Among this week’s half dozen Paperback Picks is a National Book Award winner, a memoir by a Seattle Mariners manager, and an irresistible beach read.

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Among this week’s Paperback Picks (a new biweekly feature, appearing the first and third Sunday of the month): a National Book Award winner, a memoir by a Seattle Mariners manager, and an irresistible beach read.

Cocoa Beach” by Beatriz Williams (HarperCollins). Seattle Times reviewer Melinda Bargreen, in a beach-reads roundup last summer, described this novel, set in post-World War I Florida, as “a tropical milieu of rumrunners, skulduggery, concealed identity, dangerous complications for (the main character) — and lots of entertainment for readers.”

“The Fact of a Body” by Alexandria Marzano-Lesnevich (Flatiron). I picked this one up while on vacation early this month and couldn’t put it down; it’s a dark, mesmerizing true-crime-meets-memoir story of a murdered child, a pedophile, a death-penalty trial, an attorney who finds the crime uncomfortably close to her own past, and the haunting, delicately tendriled story that she weaves, to try to make sense of all of it.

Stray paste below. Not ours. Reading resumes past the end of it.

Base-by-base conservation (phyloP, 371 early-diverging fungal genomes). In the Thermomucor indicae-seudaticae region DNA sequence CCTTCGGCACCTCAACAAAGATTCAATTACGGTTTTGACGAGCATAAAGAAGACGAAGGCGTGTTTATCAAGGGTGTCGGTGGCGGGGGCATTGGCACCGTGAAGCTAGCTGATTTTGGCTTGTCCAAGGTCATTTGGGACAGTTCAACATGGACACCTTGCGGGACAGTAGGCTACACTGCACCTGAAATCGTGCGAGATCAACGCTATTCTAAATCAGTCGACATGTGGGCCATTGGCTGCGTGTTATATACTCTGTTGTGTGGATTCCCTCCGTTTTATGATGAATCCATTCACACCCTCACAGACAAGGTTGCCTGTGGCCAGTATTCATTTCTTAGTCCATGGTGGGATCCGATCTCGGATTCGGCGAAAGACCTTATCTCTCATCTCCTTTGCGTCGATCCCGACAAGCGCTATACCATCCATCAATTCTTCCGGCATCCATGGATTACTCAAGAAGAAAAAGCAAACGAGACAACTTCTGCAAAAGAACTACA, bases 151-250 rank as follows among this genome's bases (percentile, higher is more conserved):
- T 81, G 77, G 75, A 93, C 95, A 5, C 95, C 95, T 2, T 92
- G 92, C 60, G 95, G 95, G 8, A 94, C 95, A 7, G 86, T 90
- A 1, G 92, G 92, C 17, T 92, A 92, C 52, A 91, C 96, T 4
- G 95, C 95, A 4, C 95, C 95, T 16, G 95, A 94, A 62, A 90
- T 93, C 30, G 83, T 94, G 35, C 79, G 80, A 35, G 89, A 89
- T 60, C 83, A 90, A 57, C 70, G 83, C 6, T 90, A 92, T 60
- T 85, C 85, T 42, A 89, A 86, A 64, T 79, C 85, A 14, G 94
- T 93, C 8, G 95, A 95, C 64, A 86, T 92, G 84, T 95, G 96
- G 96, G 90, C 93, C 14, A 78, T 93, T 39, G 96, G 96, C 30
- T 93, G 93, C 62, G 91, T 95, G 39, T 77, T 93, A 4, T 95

Lou: 50 Years of Kicking Dirt, Playing Hard, and Winning Big in the Sweet Spot of Baseball” by Lou Piniella (HarperCollins). Piniella managed the Mariners from 1993 to 2002 (and was named Manager of the Year two of those years) during a long career in the major leagues.

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No One Can Pronounce My Name” by Rakesh Satyal (Picador). Because no one ever pronounces my name right either, I chose this book from a stack last year, and found an absolutely charming portrait of an unlikely friendship between an empty-nest mother and a lonely gay man, both members of an Indian American community in a Cleveland suburb.

Sing, Unburied, Sing” by Jesmyn Ward (Scribner). In this National Book Award winner, the story of a family on a journey through rural Mississippi, Ward “immerses the reader in a mesmerizing, cathartic family story, steeped in the painful legacy of American racism,” wrote Seattle Times reviewer David Wright.

Startup” by Doree Shafrir (Back Bay Books).  I don’t know why there aren’t more screwball comedies set in the tech industry; as someone who spent a few years in it, I can say that it’s a perfect setting. This satire by Shafrir (from BuzzFeed News) nicely captures the dizzy, silly speed of the business, and has fun with failed startups, “mindfulness apps,” and texts that really shouldn’t be sent.